Southwest Airlines: App Redesign

Southwest Airlines, in my eyes, has always been the leader in the airlines industry in many ways: two free checked bags, free cancellation, amazing customer service, comprehensive flight choices. They are exceptional in everything... except their iPhone app. Their app has always trailed competitors, looks visually dated and you guessed it, has yet to be updated for the iPhone 6/6 Plus. 

I'm not alone in feeling let down by the app. The app on the Apple App Store currently has a 1.5 star rating with reviews saying things such as "SWA needs a major update that completely scraps what they have now".

Goal: My goal going into this project was to do a visual redesign to the current app in order to bring the app more inline with the new Southwest brand as well as update it to modern design principles. 

My goal was not to recreate the entire experience from scratch (I saved that for Version 2).

Before starting to design, I took a look at some Southwest competitors. The three apps that were most highly reviewed were JetBlue, Delta, and easyJet. In general, they all had similar home pages, with important features towards the bottom, an upcoming flights ticker in the middle and menus up top. 

JetBlue had something that caught my eye; a "Call Us" button right there on the home page. I cannot explain the number of times I've gotten so agitated by the Southwest app where I just wanted to call someone but had to go to Safari in order to search for the customer support number. 


One of the hardest things in redesigning this was figuring out how deep I wanted to strip the current app of its design. I weighed the benefits of keeping the current app's visuals but ended up deciding I wanted to keep nothing more than the color palette. 

I pictured my undertaking as taking a book, erasing all the words while keeping all the pages. The basic interactions of the app would be kept, but the visuals would be redone.

I selected five screens that provided the most cohesive idea of the redesign, screens that also were some of the worst in the app (looking at you profile page). 

I initially had some growing pains getting the design locked in. My initial splash screen had too little contrast. My home screen looked incomplete and lacked visual direction (below left). And I couldn't figure out how to properly display the Rapid Rewards counters (one iteration, below right).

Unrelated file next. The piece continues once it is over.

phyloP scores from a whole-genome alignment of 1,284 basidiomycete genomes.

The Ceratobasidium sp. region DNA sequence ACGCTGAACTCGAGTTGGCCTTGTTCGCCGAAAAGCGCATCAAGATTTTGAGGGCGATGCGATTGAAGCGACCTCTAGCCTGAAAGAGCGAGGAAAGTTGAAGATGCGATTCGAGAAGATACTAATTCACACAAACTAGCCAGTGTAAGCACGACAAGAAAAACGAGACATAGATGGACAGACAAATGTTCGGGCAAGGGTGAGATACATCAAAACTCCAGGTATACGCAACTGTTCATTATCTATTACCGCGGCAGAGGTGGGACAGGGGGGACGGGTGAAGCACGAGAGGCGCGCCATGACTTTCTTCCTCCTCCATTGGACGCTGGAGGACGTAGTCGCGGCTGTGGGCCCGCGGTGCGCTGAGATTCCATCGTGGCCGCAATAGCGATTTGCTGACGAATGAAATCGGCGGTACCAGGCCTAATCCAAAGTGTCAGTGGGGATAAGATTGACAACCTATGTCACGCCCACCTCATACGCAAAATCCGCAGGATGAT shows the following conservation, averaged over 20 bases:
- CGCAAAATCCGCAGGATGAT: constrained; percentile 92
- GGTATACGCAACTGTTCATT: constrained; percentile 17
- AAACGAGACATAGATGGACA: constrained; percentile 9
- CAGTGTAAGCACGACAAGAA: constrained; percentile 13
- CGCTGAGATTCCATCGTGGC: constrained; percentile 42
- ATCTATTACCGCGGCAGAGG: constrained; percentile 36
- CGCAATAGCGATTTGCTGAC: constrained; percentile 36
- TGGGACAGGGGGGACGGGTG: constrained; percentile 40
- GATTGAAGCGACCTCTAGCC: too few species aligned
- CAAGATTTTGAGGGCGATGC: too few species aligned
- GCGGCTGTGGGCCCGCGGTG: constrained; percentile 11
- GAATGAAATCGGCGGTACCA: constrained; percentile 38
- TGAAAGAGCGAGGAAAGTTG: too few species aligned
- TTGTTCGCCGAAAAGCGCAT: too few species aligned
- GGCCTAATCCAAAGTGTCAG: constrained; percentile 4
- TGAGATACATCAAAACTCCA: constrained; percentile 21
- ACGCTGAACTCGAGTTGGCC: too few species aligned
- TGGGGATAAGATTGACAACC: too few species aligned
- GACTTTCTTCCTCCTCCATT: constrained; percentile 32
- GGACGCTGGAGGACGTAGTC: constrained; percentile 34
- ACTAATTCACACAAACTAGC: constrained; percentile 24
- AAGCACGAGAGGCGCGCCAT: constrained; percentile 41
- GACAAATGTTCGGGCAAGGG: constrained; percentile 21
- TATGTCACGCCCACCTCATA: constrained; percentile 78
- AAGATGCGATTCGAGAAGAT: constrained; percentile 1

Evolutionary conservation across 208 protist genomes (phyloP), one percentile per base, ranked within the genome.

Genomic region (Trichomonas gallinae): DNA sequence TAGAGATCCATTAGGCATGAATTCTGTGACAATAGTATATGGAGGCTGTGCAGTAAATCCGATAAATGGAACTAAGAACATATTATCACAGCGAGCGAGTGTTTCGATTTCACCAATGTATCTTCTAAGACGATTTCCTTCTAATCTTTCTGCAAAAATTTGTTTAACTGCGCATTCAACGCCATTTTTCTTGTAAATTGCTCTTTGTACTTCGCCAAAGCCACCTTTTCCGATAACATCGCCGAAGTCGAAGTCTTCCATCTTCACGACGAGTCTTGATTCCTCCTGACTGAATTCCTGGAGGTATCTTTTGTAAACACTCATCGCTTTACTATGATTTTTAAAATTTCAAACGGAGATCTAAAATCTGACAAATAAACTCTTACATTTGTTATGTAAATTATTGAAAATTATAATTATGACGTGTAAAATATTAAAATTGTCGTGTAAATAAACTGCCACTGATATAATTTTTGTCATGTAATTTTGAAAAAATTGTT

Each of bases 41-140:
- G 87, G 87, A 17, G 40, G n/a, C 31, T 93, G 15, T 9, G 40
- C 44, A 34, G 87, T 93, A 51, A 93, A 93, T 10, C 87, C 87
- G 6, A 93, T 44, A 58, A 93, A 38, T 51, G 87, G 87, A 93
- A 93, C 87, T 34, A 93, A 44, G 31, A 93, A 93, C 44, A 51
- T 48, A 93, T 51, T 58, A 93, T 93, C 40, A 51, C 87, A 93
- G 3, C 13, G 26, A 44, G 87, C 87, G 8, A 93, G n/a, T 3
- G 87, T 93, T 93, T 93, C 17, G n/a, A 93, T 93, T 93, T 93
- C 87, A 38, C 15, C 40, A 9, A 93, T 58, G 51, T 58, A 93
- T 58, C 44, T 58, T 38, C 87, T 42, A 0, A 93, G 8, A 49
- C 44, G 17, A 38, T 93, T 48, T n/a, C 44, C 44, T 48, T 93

After speaking with other designers and people who use the app, I nailed down a design direction and quantified my design decisions. I went through a couple iterations of just the home screen, seeing if there was any other way of organizing the main functions typically placed at the bottom of the screen. After analyzing multiple designs, I settled on the round buttons placed in the lower part of the screen since the full-width rectangles used too much space.

The "Call Us" button I had liked from JetBlue was a hit, every user I talked to loved the idea and wished they could get it right away. I created a more conventional hamburger menu rather than the one that currently dropped in from the top. In information-heavy pages, I used cards to break text into more manageable parts, thereby improving readability.

Below is the redesign, with the following five pages:

  1. Splash screen 
  2. Homepage
  3. Menu 
  4. User Profile (particularly egregious)
  5. Mobile Boarding Pass

I put the current version of the app on the left side and my new version on the right.


Revisiting the goal of my redesign, I set out to bring the app more inline with the new Southwest brand as well as update it to modern design principles. Looking back at the process, it was a lot of trial and error. A lot of ideas that I thought would look great, didn't. 

What would I do differently?

This is a question I get asked frequently. So in Version 2 here are things I hope to accomplish:

  • Go much deeper than just visual, focus on the holistic experience to ensure everything is tight and efficient (maybe even delightful).
  • Remove the hamburger menu, I've seen more and more data showing Hamburger menus hinder discoverability and efficiency. Read more about killing the hamburger here.



Below is a prototype of the new menu animation that more closely matches standard menu interactions (slowed for demonstration purposes).

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